Fly By Night Bat Clinic

Gus, an orphaned Grey Headed Flying Fox, is getting lots of care and attention at the Fly By Night Bat Clinic in Olinda. Picture: Steve Tanner

OLINDA’S Tamsyn Hogarth is a real-life Batwoman.

She and husband Nathan run the only dedicated bat rescue shelter in the state — the Fly By Night Bat Clinic — and have been based in the hills since August last year.

They work with Melbourne Zoo and Healesville Sanctuary and run their bat clinic from their house, where a room has been converted into a “triage” and another outdoor area is dedicated to caring for the animals.

She said most bats were in their care for a few weeks, but some could be with them for months as they were rehabilitated.
Ms Hogarth tends to the animals around her daytime office job, and spends hundreds of dollars a week on medication and food for them.

They can have up to 50 bats at a time but now have 27 of the animals, which they will look after until they release them back into the wild together in about a month.

One of those is Gus, a grey-headed flying fox, who was rescued when he was 12 days old in November, after his mum got caught in barbed wire and died.

Gus is fed up to five times a day, mainly with fruit and protein powder.

But he is one of the lucky ones — Ms Hogarth said rescued bats were more often than not put down.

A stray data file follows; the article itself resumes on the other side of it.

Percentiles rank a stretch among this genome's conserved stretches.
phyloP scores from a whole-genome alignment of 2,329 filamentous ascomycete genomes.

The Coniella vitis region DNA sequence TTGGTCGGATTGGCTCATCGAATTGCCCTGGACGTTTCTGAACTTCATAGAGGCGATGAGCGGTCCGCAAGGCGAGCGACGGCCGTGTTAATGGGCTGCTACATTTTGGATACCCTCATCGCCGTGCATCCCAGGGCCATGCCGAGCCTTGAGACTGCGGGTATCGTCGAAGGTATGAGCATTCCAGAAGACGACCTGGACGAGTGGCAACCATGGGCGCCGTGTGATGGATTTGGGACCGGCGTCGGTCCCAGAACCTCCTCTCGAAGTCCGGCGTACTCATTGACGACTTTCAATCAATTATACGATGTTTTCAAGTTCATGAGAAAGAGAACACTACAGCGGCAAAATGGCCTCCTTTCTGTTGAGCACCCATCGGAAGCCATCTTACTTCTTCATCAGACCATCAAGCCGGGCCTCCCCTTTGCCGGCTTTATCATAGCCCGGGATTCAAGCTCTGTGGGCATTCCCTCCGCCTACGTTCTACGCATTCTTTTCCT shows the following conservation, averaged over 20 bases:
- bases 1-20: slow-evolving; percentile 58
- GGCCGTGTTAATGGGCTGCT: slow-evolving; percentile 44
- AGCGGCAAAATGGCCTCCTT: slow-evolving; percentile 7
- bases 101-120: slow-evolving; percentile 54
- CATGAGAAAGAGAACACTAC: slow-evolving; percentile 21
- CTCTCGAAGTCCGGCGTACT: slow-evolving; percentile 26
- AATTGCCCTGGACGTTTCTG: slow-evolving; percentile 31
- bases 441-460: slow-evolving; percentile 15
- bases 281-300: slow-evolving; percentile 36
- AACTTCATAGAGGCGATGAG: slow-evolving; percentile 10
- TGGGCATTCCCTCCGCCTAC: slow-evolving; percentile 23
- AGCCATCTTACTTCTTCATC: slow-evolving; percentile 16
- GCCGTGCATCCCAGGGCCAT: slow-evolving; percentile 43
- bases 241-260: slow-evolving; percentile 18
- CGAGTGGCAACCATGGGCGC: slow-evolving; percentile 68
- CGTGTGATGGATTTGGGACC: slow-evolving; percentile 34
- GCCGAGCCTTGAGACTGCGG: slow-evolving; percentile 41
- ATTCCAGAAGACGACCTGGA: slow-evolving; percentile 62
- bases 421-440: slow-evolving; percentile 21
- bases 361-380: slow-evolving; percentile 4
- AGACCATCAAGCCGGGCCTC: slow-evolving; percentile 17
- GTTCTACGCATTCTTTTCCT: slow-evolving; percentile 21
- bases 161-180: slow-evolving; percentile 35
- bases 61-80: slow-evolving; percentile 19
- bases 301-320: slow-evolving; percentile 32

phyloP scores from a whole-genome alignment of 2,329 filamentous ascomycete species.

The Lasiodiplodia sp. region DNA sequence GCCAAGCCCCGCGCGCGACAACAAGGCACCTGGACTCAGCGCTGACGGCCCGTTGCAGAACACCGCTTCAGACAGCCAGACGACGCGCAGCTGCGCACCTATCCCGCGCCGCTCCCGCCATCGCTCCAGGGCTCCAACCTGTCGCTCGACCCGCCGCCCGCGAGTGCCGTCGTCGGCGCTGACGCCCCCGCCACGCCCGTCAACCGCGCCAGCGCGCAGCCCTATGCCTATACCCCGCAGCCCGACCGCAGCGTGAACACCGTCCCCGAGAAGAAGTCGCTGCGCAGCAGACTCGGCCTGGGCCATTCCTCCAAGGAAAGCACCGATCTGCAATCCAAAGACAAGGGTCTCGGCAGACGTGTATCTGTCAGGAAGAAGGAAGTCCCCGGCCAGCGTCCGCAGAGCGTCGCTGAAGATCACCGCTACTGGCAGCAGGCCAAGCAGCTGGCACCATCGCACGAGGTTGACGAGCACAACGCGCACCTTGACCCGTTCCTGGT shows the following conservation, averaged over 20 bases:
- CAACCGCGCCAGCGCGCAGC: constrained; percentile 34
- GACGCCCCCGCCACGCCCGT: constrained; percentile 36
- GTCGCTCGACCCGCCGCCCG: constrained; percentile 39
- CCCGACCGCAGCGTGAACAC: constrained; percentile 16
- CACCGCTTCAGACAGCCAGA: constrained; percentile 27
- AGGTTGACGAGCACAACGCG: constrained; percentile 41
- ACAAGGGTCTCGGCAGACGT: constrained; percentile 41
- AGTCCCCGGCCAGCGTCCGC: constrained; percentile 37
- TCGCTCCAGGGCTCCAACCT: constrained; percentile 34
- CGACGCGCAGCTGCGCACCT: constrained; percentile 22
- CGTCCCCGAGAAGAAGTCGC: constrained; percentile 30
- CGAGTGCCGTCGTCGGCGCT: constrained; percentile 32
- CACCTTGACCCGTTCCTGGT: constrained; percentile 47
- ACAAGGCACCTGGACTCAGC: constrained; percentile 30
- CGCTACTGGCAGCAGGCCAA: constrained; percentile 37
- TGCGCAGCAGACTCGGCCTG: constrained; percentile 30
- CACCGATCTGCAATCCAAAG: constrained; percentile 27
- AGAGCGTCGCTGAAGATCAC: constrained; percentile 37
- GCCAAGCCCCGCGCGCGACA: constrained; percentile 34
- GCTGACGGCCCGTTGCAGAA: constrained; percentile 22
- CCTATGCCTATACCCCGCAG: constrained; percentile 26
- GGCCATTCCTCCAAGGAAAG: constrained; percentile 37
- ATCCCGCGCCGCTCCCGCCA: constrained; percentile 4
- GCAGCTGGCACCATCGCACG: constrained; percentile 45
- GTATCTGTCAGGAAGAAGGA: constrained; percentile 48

Ms Hogarth has been a volunteer wildlife rescuer for 13 years and has been helping bats exclusively for six.

She said there was a need for bat rescuers, with more than 300-400 rescues in Victoria a year.

She advised if people found tangled flying foxes, they should never touch them, and immediately phone a wildlife carer.

If a person was scratched, the bat had to be put down and the person tested for lyssavirus, which is like rabies, she said.

She said most rescues were from netting on backyard fruit trees, which people didn’t realise was dangerous for animals.

“If you can stick your finger through the holes in the net, it’s not wildlife-friendly,” she said.

Netting, which can be bought from stores including Bunnings, should be put tightly over trees, using framing as well, she said.

“It’s a big problem, but no one really likes bats,” she said.

“Ninety-five per cent of people who call us are horrified but they’re just an animal.

“They are a threatened species and on the decline.

“They are (also) a native keystone species and are vital to the pollination and regeneration of our native forests.”

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BATS. Megabats, Flying-foxes, Fruit bats and Microbats: Fly By Night Bat Clinic
Fly By Night Bat Clinic
BATS. Megabats, Flying-foxes, Fruit bats and Microbats
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